Plane diaries

Wednesday, October 17th, 11:11

QA 424 Melbourne – Sydney

Soundtrack: Hänsel und Gretel, E. Humperdinck. Orchestra: Vienna Philharmonic. Gretel: Lucia Popp, Hänsel: Brigitte Fassbender. Conductor: Sir Georg Solti. Decca 1978

This is the first of what I am calling plane diaries.  There’s an enforced reflectiveness about flying.  Mostly, one is alone. It’s loud. One often has to repeat oneself. Interactions with fellow passengers are awkward.  Everyone is trying to figure out what the other wants and needs. Where the boundaries are.  Is there anything worse than a chatty fellow passenger fixated on making small talk, when all you want to do is zone out?  I’ve also been practicing kindness recently, which means if someone reaches out to me to share something, I try to be open to it.  It really doesn’t cost me anything, and can make someone else very happy.

We’re about half way through this leg.  Did you know the Melbourne-Sydney flight path is one of the busiest in the world, second only to Tokyo-Osaka? What an incredible fact.  It’s certainly a trip I’ve taken countless times. Surrounded by suits and token Australiana, this is a very familiar setting. The seat is definitely big enough, although the young man in front of me is insisting on reclining his seat – a travel faux-pas on such short flights – making the typing elbow space a little cramped.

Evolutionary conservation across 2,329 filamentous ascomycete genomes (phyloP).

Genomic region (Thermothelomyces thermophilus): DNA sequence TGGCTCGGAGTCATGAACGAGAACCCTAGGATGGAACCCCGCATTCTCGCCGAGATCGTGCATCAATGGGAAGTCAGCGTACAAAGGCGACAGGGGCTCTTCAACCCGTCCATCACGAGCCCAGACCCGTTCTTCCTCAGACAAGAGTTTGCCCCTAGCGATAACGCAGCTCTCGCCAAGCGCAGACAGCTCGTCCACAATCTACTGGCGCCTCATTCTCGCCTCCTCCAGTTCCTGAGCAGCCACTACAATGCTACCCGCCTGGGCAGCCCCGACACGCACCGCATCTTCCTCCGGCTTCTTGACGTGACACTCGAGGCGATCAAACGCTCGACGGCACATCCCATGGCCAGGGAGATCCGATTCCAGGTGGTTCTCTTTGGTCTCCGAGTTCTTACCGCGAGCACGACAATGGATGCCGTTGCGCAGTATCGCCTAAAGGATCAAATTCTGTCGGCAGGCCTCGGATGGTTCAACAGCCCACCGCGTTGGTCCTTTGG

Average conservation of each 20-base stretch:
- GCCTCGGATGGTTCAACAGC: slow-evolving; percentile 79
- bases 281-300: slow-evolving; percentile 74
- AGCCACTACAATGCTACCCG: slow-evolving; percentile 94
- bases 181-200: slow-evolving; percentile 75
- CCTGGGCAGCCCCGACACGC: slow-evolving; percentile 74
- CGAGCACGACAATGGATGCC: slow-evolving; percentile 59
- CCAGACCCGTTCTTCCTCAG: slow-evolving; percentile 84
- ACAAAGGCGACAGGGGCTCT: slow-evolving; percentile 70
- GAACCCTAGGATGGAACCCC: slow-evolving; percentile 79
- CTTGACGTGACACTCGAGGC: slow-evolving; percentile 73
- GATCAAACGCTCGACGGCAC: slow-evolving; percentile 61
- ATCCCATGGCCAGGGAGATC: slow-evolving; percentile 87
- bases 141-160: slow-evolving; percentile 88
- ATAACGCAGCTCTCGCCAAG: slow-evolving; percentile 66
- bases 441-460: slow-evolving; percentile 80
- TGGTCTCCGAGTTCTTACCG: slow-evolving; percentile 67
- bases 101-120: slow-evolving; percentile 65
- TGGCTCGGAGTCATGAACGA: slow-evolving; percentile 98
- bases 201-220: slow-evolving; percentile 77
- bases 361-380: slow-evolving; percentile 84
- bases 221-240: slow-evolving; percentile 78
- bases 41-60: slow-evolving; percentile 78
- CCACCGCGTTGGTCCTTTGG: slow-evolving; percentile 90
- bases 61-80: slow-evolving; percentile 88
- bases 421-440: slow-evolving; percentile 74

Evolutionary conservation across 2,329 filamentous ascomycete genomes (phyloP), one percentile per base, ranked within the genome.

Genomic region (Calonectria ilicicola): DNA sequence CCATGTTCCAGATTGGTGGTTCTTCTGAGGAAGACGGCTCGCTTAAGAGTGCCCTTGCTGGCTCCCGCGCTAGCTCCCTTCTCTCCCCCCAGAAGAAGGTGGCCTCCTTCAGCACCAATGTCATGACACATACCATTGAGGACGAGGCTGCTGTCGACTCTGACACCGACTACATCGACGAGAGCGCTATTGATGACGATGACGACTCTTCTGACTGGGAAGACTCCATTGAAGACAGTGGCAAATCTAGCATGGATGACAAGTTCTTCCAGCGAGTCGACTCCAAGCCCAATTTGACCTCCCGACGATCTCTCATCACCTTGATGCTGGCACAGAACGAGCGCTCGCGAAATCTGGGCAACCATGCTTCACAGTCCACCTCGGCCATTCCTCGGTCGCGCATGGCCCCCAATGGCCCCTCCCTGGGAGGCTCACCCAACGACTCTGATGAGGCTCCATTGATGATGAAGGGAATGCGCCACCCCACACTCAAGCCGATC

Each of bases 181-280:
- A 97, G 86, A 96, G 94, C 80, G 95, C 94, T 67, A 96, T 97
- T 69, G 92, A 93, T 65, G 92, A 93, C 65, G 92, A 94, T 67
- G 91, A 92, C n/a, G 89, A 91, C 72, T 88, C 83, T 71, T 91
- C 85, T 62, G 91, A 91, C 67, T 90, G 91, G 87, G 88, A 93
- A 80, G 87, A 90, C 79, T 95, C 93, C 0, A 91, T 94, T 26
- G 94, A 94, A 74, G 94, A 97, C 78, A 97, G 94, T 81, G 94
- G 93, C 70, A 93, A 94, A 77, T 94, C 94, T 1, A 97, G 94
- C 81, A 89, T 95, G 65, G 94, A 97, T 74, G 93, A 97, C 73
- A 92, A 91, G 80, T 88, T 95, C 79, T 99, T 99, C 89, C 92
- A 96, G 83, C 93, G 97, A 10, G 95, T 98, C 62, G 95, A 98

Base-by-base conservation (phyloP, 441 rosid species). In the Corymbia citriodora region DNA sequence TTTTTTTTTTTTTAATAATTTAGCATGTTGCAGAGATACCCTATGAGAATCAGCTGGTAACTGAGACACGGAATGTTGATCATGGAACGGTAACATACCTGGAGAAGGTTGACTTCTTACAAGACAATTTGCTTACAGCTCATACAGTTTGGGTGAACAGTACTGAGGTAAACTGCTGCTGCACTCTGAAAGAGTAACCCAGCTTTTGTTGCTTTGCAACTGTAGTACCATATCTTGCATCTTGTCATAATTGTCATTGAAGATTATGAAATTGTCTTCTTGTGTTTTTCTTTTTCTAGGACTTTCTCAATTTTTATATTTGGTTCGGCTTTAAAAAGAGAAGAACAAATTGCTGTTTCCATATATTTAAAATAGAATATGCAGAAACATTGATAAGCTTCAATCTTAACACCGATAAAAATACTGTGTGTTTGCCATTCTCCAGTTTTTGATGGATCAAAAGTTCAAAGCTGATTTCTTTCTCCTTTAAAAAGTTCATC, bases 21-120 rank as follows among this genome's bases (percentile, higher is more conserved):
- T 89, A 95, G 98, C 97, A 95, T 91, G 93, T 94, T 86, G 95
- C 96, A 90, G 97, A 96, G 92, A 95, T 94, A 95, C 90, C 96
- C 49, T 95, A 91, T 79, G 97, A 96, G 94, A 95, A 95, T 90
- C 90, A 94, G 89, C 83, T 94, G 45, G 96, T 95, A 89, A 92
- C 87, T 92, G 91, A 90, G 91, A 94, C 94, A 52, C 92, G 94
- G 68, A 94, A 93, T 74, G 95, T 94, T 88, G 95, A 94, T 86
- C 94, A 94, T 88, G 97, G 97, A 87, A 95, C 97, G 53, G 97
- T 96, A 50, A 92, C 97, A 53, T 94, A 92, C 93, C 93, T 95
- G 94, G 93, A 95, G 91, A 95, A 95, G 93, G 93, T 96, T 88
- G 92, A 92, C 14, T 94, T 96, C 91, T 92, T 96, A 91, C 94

The reason I’m headed to Sydney is to compete in the Lady Fairfax New York Scholarship finals.  I just got a muscular stomach spasm (i.e. butterflies) just typing that out.  This is definitely me betting on my self.  The Opera Foundation for young Australians generously contributed $450 to my travel costs, but that doesn’t make too much of a dent on an International flight from Paris.  This is one of the hardest things about being an artist. Even if you earn enough to live off, there are so many add-on costs associated with this career.  You have to see it as an investment in yourself.  Paying $4000 in flights (I also came back to Australia for the first round in April) makes sense when $43,000 is on the table, but you have to have a lot of self belief to take a risk like that.  Not to mention the physical and emotional costs of travelling intercontinentally and being away from home.  I’m starting to get the impression that frequent air travel has some kind of cumulative corporal cost. Not to mention the psychological journey for someone with some flight anxiety, like me.

This trip is a bet on me, but I think it’s a safe bet.  By that, I don’t mean it’s a sure thing that I am going to win this competition, but that I have to believe that investing in myself, and taking a (calculated) chance like this is always the right choice.  I am also reassuring myself with the fact that the outcome of this trip will certainly not determine whether or not I ever spend time in New York. I know myself enough to know that if it is important to me, I will find a way.

Having faced some serious anxieties and insecurity about my voice recently, my approach to preparing for this competition has been mostly psychological. I am worried that I might get so nervous on the day that I under perform. But as my psychologist recently pointed out: “So you’re worried about getting worried?” Good point, shrink.

UPDATE: My talented an gracious colleague took home the top prize at the competition, but what I learned about myself was more than enough reward. (this is positive self-talk)